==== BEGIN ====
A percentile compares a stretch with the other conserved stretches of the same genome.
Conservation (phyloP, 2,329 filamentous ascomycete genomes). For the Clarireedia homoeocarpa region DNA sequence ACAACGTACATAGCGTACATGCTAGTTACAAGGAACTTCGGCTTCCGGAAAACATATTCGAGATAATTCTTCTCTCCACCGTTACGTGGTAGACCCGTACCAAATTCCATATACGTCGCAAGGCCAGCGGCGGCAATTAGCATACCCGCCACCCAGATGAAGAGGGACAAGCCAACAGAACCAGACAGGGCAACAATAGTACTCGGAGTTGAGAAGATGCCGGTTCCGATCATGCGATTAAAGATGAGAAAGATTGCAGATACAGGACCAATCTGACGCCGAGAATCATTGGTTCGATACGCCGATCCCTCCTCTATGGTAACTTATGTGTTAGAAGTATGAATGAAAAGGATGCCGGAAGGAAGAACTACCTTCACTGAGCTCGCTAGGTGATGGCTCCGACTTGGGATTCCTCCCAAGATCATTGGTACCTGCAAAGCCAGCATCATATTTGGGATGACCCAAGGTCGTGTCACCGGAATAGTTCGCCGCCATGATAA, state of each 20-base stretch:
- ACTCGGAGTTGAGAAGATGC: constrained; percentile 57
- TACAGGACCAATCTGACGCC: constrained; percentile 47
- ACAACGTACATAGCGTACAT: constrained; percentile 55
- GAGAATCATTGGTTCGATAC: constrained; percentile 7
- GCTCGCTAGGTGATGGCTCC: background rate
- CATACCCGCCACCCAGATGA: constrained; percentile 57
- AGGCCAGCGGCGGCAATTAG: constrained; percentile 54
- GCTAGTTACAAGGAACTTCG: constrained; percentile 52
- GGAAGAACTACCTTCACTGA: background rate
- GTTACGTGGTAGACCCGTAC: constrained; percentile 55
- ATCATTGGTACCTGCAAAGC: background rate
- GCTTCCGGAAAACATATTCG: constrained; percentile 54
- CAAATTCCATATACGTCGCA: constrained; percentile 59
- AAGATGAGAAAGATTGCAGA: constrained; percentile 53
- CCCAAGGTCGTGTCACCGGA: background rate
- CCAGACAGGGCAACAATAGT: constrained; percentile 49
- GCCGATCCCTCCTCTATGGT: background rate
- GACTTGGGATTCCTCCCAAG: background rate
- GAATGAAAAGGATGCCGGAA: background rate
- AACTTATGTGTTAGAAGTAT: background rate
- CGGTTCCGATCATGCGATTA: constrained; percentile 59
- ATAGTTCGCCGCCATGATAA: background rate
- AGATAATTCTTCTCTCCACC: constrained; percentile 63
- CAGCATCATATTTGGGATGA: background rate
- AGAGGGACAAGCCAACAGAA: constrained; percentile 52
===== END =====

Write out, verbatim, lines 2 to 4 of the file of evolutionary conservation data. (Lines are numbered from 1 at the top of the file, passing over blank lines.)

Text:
Conservation (phyloP, 2,329 filamentous ascomycete genomes). For the Clarireedia homoeocarpa region DNA sequence ACAACGTACATAGCGTACATGCTAGTTACAAGGAACTTCGGCTTCCGGAAAACATATTCGAGATAATTCTTCTCTCCACCGTTACGTGGTAGACCCGTACCAAATTCCATATACGTCGCAAGGCCAGCGGCGGCAATTAGCATACCCGCCACCCAGATGAAGAGGGACAAGCCAACAGAACCAGACAGGGCAACAATAGTACTCGGAGTTGAGAAGATGCCGGTTCCGATCATGCGATTAAAGATGAGAAAGATTGCAGATACAGGACCAATCTGACGCCGAGAATCATTGGTTCGATACGCCGATCCCTCCTCTATGGTAACTTATGTGTTAGAAGTATGAATGAAAAGGATGCCGGAAGGAAGAACTACCTTCACTGAGCTCGCTAGGTGATGGCTCCGACTTGGGATTCCTCCCAAGATCATTGGTACCTGCAAAGCCAGCATCATATTTGGGATGACCCAAGGTCGTGTCACCGGAATAGTTCGCCGCCATGATAA, state of each 20-base stretch:
- ACTCGGAGTTGAGAAGATGC: constrained; percentile 57
- TACAGGACCAATCTGACGCC: constrained; percentile 47